make -j 9 deb-pkg LOCALVERSION=-brettk KDEB_PKGVERSION=$(make kernelversion)-1

Just make sure you’ve got your Framework plugged in and set on a hard surface, because those fans are gonna be running full blast…

Once the build is done you should end up with a kernel package in the parent directory which you can install with dpkg -i <kernel package name> (as root or with sudo).

At this point if you try to boot your fancy new kernel you’re gonna get an error about the kernel being unsigned. To deal with that, use Grub to boot into the system setup (or restart the machine while mashing the F2 key) and disable secure boot:

  1. Tab to the Security page
  2. Select the Secure Boot section at the bottom
  3. Turn off “Enforce Secure Boot”
  4. F10 to save and reboot into your new kernel

At this point all your hardware should be working with the exception of the fingerprint reader. If you’re using wifi, now is a good time to set it up!

Fingerprint reader

To get the fingerprint reader working we’ll need to install libfprint 1.92.1 and fprintd 1.92.0.

The more common way is to clone the respective git repositories, check out their tags, install the build pre-requisites, and then manually install to “/usr/local”, but there’s a couple downsides to that approach: first, it doesn’t cleanly integrate fprintd into the system, and second, it’ll be more difficult, later, when Debian upgrades those packages.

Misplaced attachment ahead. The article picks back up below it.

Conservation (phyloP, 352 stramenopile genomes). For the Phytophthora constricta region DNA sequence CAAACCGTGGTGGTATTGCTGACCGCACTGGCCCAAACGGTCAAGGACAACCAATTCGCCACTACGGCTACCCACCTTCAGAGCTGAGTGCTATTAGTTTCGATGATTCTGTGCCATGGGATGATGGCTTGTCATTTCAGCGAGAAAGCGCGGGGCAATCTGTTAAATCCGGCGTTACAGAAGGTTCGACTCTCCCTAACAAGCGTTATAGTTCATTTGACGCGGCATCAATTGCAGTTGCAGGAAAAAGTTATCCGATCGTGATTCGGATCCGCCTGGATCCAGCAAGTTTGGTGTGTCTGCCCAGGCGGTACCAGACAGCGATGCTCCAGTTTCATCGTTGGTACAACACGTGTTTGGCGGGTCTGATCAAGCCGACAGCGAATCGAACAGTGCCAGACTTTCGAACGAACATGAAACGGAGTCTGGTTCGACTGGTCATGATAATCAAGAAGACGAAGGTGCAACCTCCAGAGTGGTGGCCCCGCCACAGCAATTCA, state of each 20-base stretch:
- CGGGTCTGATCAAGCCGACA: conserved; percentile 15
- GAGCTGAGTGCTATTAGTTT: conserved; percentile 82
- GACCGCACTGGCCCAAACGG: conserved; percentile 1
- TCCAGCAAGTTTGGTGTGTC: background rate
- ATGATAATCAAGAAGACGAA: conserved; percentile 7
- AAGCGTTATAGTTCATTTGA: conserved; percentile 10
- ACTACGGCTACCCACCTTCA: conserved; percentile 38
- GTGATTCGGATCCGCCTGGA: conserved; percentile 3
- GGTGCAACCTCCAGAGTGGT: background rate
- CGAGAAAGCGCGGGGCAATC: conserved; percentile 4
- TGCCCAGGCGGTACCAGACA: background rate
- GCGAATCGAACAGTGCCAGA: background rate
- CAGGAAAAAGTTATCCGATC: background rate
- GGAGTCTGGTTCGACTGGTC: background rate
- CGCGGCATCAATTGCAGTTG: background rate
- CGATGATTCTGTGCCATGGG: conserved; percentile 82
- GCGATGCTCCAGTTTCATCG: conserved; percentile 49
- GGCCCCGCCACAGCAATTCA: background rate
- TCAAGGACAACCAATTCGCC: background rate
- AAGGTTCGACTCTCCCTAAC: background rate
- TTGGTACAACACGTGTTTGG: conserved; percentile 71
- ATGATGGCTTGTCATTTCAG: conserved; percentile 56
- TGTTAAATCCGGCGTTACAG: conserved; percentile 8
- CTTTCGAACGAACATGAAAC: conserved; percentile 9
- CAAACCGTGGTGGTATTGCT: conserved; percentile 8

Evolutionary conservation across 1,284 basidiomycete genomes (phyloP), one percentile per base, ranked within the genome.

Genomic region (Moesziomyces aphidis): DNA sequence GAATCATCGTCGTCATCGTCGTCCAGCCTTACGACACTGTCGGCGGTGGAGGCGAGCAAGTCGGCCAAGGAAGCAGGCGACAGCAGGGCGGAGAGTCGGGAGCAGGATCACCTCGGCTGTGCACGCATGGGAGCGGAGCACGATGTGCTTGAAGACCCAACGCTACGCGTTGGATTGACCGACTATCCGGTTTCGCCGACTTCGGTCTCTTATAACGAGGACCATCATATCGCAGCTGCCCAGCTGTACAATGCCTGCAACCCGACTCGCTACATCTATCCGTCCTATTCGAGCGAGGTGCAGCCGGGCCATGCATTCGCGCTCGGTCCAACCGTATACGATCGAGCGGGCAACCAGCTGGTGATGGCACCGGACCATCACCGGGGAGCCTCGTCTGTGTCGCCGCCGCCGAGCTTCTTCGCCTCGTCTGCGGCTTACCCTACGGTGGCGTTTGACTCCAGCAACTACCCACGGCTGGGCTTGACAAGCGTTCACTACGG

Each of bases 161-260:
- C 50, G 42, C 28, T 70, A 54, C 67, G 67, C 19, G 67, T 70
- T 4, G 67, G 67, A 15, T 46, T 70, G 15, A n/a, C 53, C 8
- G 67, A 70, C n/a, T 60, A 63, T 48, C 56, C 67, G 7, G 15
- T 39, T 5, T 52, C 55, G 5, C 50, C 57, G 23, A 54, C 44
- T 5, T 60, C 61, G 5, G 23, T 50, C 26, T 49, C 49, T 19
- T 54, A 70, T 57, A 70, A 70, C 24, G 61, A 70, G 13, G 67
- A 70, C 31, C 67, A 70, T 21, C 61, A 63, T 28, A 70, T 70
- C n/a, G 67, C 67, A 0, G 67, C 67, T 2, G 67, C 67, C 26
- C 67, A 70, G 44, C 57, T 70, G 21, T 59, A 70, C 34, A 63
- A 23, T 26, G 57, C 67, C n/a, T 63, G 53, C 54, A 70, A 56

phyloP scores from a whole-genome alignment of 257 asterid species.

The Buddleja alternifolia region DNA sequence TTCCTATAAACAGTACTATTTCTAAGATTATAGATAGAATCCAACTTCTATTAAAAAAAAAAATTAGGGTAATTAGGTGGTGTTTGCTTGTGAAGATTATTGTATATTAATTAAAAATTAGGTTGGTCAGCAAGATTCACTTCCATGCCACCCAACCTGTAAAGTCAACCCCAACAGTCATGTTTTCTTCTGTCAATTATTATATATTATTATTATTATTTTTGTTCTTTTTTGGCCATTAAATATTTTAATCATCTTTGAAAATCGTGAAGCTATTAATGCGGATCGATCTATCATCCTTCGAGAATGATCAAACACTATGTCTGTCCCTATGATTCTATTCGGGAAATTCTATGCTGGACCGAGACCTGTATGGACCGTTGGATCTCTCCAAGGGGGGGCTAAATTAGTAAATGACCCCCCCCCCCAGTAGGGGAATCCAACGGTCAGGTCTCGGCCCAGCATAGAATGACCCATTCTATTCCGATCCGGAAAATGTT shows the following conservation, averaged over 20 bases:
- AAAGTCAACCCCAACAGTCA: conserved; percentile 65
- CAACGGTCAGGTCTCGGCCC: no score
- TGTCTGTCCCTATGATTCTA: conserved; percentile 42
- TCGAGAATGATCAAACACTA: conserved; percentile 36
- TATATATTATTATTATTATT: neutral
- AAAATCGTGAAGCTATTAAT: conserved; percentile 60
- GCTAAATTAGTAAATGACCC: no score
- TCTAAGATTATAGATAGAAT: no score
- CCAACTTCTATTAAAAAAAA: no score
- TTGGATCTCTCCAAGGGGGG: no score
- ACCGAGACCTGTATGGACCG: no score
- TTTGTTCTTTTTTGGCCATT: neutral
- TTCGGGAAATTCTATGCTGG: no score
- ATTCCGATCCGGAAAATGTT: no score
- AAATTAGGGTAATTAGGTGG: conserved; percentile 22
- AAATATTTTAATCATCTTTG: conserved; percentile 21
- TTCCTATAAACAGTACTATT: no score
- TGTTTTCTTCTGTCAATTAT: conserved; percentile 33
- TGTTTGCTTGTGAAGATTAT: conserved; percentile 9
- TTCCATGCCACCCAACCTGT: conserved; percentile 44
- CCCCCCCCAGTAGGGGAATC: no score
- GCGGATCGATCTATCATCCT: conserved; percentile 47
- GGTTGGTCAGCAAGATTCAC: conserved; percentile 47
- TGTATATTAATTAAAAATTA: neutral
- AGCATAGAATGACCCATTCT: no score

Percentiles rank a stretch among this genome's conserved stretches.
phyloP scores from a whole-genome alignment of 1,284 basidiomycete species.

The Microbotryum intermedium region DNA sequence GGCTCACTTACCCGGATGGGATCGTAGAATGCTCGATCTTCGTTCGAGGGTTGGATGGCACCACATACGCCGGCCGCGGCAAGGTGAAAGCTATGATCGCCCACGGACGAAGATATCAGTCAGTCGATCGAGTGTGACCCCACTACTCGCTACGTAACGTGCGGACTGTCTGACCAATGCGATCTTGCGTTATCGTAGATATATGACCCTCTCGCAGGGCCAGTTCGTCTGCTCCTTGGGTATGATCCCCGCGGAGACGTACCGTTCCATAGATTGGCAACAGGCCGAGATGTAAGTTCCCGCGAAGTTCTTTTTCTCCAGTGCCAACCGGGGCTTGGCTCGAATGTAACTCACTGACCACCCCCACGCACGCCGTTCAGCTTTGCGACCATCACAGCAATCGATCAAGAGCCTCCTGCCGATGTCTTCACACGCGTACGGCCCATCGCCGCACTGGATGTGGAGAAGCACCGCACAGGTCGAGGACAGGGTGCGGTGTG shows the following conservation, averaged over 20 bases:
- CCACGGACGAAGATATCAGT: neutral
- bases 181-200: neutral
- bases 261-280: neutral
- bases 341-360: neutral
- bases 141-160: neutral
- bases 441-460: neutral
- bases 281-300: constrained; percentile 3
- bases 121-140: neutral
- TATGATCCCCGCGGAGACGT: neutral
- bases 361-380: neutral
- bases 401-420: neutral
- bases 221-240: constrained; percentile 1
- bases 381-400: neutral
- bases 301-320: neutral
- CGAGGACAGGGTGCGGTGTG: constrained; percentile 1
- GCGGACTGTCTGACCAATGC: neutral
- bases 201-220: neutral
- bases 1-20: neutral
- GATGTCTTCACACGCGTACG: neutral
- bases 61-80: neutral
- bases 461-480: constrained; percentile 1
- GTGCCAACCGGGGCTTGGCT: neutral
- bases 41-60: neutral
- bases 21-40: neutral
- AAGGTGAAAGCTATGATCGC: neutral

To avoid those issues, my approach was to build and install my own Debian packages for those two pieces of software, using the existing packages as a base. I will warn you, though, the libfprint steps below are a little fiddly so make sure to read closely!


To begin, create a working directory and download the Debian package source, the libfprint source, and associated build dependencies:

apt source --download-only libfprint
sudo apt build-dep libfprint
sudo apt-get install libgudev-1.0-dev
git clone https://github.com/freedesktop/libfprint.git 

Now, we’ll jump into the libfprint repository, check out the 1.9.2 tag, and unpack the debian control files:

cd libfprint
git checkout v1.92.1
tar -xJvf ../libfprint_1.90.7-2.debian.tar.xz

At this point if you attempt a build you’ll get a whole mess of errors. We’re going to need to change the debian control files to adapt them to the new code.